President Obama held his year-end news conference on Friday and had some tough words for Sony, saying it erred by pulling "The Interview."
But the 51-minute question and answer session was notable not just for what the press asked Obama, but what they didn't ask him as well.
The president fielded questions on important subjects, such as the North Korea-linked Sony hack, tax reform, Cuba, executive actions on immigration and climate change, the Keystone XL oil pipeline and race relations.
Here are five major topics the president wasn't asked about:
1. Middle East. Last month, Obama announced a ramped-up campaign against the Islamic State extremist group (also known as ISIS or ISIL). He dispatched 1,500 additional U.S. troops to help train Iraqi and Kurdish forces battling Islamic State militants. Officials said this week that three Islamic State leaders were killed by American airstrikes over the past month. Obama has asked Congress for a new authorization of military force to combat the Islamic State, and this month, Secretary of State John Kerry asked for broad authority to hunt down extremist forces in countries across the Middle East. Reporters also did not ask Obama about a Taliban attack at a Pakistani school that killed 141 people.
2. Russia. The declining value of the ruble and falling oil prices have deepened Russia’s economic troubles. Obama signed a bill this week that authorizes him to implement new sanctions against Russia for its actions in Ukraine this summer. In his annual news conference Thursday, Russian President Vladimir Putin blamed the country's economic woes on "external factors," an apparent nod at Western sanctions.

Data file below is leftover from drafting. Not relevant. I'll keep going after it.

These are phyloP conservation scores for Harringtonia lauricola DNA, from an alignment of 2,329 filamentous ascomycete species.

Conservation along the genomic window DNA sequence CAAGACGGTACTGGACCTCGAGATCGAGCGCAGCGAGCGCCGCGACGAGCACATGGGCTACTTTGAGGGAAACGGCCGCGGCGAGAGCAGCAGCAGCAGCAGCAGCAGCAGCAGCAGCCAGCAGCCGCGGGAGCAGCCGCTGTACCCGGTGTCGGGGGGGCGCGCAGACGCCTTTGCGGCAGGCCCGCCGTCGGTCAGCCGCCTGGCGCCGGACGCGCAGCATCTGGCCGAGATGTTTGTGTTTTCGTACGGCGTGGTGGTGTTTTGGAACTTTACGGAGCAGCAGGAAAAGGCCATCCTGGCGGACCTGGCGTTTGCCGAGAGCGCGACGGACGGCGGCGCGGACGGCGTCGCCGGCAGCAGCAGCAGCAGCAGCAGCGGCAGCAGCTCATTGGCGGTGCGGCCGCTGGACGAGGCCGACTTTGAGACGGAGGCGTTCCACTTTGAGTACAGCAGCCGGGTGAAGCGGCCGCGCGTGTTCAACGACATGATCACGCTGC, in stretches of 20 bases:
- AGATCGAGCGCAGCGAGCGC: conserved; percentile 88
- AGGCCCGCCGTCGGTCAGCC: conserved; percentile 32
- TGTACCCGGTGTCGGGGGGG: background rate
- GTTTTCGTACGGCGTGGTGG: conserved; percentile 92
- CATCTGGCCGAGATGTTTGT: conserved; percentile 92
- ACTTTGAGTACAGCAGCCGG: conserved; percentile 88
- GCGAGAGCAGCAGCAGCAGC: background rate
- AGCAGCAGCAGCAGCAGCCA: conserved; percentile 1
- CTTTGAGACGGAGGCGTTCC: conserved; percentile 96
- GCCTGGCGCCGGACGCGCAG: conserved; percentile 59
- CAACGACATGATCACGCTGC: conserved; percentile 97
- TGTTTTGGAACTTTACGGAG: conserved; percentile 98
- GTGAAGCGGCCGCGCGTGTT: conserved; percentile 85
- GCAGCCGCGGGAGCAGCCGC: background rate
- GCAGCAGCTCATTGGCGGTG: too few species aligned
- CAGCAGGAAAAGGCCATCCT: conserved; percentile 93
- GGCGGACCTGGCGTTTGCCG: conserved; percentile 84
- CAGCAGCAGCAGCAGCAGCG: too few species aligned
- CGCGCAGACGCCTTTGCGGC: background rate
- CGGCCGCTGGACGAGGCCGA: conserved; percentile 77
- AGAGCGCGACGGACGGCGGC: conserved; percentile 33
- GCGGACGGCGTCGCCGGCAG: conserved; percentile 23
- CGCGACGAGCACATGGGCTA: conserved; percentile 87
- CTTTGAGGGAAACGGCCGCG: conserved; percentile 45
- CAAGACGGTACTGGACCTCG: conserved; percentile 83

3. CIA torture report. A Senate report on the CIA's use of grisly torture techniques revealed new details about the controversial program and claimed the tactics did not produce reliable intelligence. It also opened a rift between Democrats and the CIA, which is directed by John Brennan, a former top adviser to Obama. In an interview with Fusion's Jorge Ramos last week, the president said the report showed "terrible mistakes were made." But Obama wasn’t asked additional questions on the CIA or the future of the prison at Guantanamo Bay, Cuba, which he has pledged to close.
4. Ebola. Although the disease has faded from the headlines, President Obama has said it remains a top issue. Congress passed a massive spending bill this month that includes $5.4 billion to help treat and prevent Ebola in the U.S. and West Africa, close to Obama's $6.2 billion request. This week, the Senate voted to confirm Vivek Murthy as surgeon general, someone whom the White House and Democratic lawmakers say will play a key role in leading the response to the disease.
5. 2016. Obama was not asked to weigh in on the race to succeed him in the Oval Office. Contenders are already jockeying for position. The president’s Democratic party has seen signals of a split, as Sen. Elizabeth Warren (D-Massachusetts) has gained traction as a liberal alternative to former Secretary of State Hillary Clinton. Vice President Joe Biden is also reported to be considering a bid. On the Republican side, former Florida Gov. Jeb Bush took a major step toward announcing a presidential campaign this week.
Jordan Fabian is Fusion's politics editor, writing about campaigns, Congress, immigration, and more. When he's not working, you can find him at the ice rink or at home with his wife, Melissa.